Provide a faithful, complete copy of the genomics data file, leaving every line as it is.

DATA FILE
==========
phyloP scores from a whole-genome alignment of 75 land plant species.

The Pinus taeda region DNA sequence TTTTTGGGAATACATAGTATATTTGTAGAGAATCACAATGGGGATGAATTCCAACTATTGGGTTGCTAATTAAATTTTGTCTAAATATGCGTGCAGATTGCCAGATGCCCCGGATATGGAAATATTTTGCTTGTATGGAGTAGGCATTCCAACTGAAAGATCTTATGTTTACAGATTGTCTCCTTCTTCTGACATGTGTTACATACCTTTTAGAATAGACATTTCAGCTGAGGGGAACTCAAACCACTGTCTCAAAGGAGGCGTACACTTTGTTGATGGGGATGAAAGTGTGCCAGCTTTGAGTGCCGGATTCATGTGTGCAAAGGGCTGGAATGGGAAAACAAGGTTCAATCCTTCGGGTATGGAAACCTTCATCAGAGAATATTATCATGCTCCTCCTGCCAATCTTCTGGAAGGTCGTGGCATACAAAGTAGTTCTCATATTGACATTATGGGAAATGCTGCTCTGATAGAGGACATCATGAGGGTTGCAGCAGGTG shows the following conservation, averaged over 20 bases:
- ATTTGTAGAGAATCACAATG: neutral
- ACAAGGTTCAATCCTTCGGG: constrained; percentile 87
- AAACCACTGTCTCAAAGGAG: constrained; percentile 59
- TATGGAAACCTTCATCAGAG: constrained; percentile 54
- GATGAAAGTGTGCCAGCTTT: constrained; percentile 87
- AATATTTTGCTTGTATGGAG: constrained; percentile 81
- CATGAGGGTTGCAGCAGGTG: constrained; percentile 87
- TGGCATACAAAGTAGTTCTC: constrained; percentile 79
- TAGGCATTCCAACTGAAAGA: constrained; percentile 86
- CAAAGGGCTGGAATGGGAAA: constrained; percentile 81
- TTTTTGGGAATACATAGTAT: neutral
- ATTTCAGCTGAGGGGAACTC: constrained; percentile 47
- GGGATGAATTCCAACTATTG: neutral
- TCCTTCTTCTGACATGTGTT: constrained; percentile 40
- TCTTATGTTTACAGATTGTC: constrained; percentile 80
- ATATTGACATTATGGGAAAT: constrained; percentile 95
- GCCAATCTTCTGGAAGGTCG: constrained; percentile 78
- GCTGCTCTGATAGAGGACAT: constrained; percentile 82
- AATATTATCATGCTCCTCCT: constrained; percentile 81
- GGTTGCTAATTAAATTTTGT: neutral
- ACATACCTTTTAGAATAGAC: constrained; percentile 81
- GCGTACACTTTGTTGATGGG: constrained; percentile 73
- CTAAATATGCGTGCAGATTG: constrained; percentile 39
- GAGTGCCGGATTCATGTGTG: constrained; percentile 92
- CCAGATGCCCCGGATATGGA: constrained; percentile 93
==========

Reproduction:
phyloP scores from a whole-genome alignment of 75 land plant species.

The Pinus taeda region DNA sequence TTTTTGGGAATACATAGTATATTTGTAGAGAATCACAATGGGGATGAATTCCAACTATTGGGTTGCTAATTAAATTTTGTCTAAATATGCGTGCAGATTGCCAGATGCCCCGGATATGGAAATATTTTGCTTGTATGGAGTAGGCATTCCAACTGAAAGATCTTATGTTTACAGATTGTCTCCTTCTTCTGACATGTGTTACATACCTTTTAGAATAGACATTTCAGCTGAGGGGAACTCAAACCACTGTCTCAAAGGAGGCGTACACTTTGTTGATGGGGATGAAAGTGTGCCAGCTTTGAGTGCCGGATTCATGTGTGCAAAGGGCTGGAATGGGAAAACAAGGTTCAATCCTTCGGGTATGGAAACCTTCATCAGAGAATATTATCATGCTCCTCCTGCCAATCTTCTGGAAGGTCGTGGCATACAAAGTAGTTCTCATATTGACATTATGGGAAATGCTGCTCTGATAGAGGACATCATGAGGGTTGCAGCAGGTG shows the following conservation, averaged over 20 bases:
- ATTTGTAGAGAATCACAATG: neutral
- ACAAGGTTCAATCCTTCGGG: constrained; percentile 87
- AAACCACTGTCTCAAAGGAG: constrained; percentile 59
- TATGGAAACCTTCATCAGAG: constrained; percentile 54
- GATGAAAGTGTGCCAGCTTT: constrained; percentile 87
- AATATTTTGCTTGTATGGAG: constrained; percentile 81
- CATGAGGGTTGCAGCAGGTG: constrained; percentile 87
- TGGCATACAAAGTAGTTCTC: constrained; percentile 79
- TAGGCATTCCAACTGAAAGA: constrained; percentile 86
- CAAAGGGCTGGAATGGGAAA: constrained; percentile 81
- TTTTTGGGAATACATAGTAT: neutral
- ATTTCAGCTGAGGGGAACTC: constrained; percentile 47
- GGGATGAATTCCAACTATTG: neutral
- TCCTTCTTCTGACATGTGTT: constrained; percentile 40
- TCTTATGTTTACAGATTGTC: constrained; percentile 80
- ATATTGACATTATGGGAAAT: constrained; percentile 95
- GCCAATCTTCTGGAAGGTCG: constrained; percentile 78
- GCTGCTCTGATAGAGGACAT: constrained; percentile 82
- AATATTATCATGCTCCTCCT: constrained; percentile 81
- GGTTGCTAATTAAATTTTGT: neutral
- ACATACCTTTTAGAATAGAC: constrained; percentile 81
- GCGTACACTTTGTTGATGGG: constrained; percentile 73
- CTAAATATGCGTGCAGATTG: constrained; percentile 39
- GAGTGCCGGATTCATGTGTG: constrained; percentile 92
- CCAGATGCCCCGGATATGGA: constrained; percentile 93